Investors are focused on regional lenders in Spain and Germany. The cajas – Spain's regional non-profit savings institutions – have attracted much recent attention, despite the government's attempt to overhaul the sector. The cajas will now be allowed to issue a certain type of equity, as well as to reduce the number of political-appointees to their boards. The government is also pushing for mergers within the sector, hoping to reduce the number of cajas from 43 to about a dozen. A fund has been established to help finance those mergers - under some stringent conditions. According to a document seen by the Guardian, the cajas will have to cut their number of branches by an average 25%, and their workforce by as much as 18%, to access the funds.

In Germany, the publicly owned Landesbanken are also under scrutiny after booking more than $34bn in credit losses and writedowns during the credit crunch, according to Bloomberg data. The Landesbanken may need a recapitalisation of as much as €37bn (£31bn), compared with €12bn for the cajas, according to estimates by Credit Suisse.

Any figure above or below market estimates may determine the market reaction to the results in the short term – more than the actual health of European banking system in itself.
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PostSubject: Re: Euro zone News   Mon Jul 12, 2010 6:19 pm

Snapman wrote:
Hedge funds cash in on uncertainty around European banks
Results of stress-testing at banks in all 27 EU countries will be published on 23 July – and hedge funds are aiming to profit
(1)
Tweet this (20)
Comments (1)
Elena Moya
guardian.co.uk, Sunday 11 July 2010 16.58 BST
Article history

Hedge funds are preparing to profit when bank stress test results are published on 23 July, whether they spark a jump or a plunge in share and bond prices. Photograph: Michael Leckel/Reuters
Hedge funds and other investors are preparing to profit from the latest chapter of the European sovereign debt crisis: the publication of the results of bank stress tests on 23 July.

Investment banks have been compiling research notes designed to ensure speculators get the most out of the uncertainty, regardless of the test results. These may underline the soundness of the European recovery and trigger a jump in bond and share prices, or indicate a gloomier scenario and cause a plunge in value.

Analysts and investors reckon the tests will also challenge government officials and their willingness to support their weakest financial institutions.

"The real test is of the official sector itself," said Credit Suisse in a recent note. "Our best case would be one in which it was demonstrated the resources of the European financial stability facility were available to fund bank bailouts; our worst case would be one in which no evidence was given of available funding."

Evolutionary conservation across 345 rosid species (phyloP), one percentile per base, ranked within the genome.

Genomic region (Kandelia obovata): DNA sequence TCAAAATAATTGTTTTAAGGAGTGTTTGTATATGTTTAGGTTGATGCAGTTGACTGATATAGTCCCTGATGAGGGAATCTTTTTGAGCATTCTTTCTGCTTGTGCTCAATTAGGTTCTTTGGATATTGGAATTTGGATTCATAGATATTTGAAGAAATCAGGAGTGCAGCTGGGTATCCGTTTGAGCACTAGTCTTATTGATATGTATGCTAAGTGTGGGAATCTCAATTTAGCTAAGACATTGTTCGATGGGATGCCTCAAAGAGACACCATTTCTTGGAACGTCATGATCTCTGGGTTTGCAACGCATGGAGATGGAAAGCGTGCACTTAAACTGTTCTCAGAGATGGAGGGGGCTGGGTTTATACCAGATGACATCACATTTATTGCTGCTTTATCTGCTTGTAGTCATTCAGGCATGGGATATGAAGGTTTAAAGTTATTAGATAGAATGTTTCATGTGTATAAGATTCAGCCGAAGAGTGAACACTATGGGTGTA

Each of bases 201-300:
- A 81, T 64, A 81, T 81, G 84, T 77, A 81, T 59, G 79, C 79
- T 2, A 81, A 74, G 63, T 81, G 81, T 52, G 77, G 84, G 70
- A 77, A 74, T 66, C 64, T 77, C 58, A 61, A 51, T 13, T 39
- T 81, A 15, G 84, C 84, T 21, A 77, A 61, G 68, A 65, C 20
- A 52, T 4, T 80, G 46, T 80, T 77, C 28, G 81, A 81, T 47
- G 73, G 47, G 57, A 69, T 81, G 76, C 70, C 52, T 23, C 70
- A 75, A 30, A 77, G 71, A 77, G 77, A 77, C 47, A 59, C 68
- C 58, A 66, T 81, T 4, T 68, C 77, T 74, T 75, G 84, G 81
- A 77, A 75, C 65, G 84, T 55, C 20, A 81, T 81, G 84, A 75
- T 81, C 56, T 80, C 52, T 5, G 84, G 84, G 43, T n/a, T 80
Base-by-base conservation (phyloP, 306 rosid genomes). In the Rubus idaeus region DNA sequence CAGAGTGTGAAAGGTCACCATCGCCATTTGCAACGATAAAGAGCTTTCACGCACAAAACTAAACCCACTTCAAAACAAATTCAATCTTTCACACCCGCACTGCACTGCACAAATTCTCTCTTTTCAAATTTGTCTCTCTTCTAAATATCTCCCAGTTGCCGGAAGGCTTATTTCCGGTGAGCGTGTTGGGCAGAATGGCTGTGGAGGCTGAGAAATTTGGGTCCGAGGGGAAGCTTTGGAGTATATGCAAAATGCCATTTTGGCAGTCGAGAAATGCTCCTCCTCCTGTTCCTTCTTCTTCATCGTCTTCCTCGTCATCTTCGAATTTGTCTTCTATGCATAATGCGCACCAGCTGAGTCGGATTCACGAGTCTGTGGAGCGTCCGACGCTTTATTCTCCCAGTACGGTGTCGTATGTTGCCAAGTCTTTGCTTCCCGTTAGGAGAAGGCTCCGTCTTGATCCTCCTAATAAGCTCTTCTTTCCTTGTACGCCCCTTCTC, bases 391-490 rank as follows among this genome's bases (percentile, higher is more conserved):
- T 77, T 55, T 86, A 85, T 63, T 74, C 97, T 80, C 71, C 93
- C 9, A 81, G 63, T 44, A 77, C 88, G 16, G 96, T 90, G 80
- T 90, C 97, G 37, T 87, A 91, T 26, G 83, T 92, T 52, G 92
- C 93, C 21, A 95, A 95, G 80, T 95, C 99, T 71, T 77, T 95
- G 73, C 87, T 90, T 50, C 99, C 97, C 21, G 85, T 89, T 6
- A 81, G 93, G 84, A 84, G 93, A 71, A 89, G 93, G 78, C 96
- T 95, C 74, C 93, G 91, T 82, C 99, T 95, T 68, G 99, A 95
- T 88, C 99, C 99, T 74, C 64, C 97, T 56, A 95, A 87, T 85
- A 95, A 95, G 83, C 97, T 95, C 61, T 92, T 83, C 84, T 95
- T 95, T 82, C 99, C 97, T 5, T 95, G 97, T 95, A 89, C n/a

Investors perceive the tests as being too little, too late. The US carried out a similar check on its banking system last year, concluding that banks needed a recapitalisation of $75bn (£50bn). US banks have subsequently enjoyed a period of stability – despite the fact that some of them are still battling with the effects of the credit crunch.

In Europe, speculation about the exposure to volatile southern European bonds has hit the share price of banks such as Santander. The tests are expected to show banks' exposure to sovereign debt, but may leave out bigger parts of their balance sheets, such as loans or other fixed income products, a hedge fund manager said.

"I think this is all nuts, an over-simplification of what's going on," he said. "But it could happen that the market calms down for a few days, and it falls again."

Investors are focused on regional lenders in Spain and Germany. The cajas – Spain's regional non-profit savings institutions – have attracted much recent attention, despite the government's attempt to overhaul the sector. The cajas will now be allowed to issue a certain type of equity, as well as to reduce the number of political-appointees to their boards. The government is also pushing for mergers within the sector, hoping to reduce the number of cajas from 43 to about a dozen. A fund has been established to help finance those mergers - under some stringent conditions. According to a document seen by the Guardian, the cajas will have to cut their number of branches by an average 25%, and their workforce by as much as 18%, to access the funds.

In Germany, the publicly owned Landesbanken are also under scrutiny after booking more than $34bn in credit losses and writedowns during the credit crunch, according to Bloomberg data. The Landesbanken may need a recapitalisation of as much as €37bn (£31bn), compared with €12bn for the cajas, according to estimates by Credit Suisse.

Any figure above or below market estimates may determine the market reaction to the results in the short term – more than the actual health of European banking system in itself.

Stress tests come out on July 23rd, Maybe we get a leak on 19-21.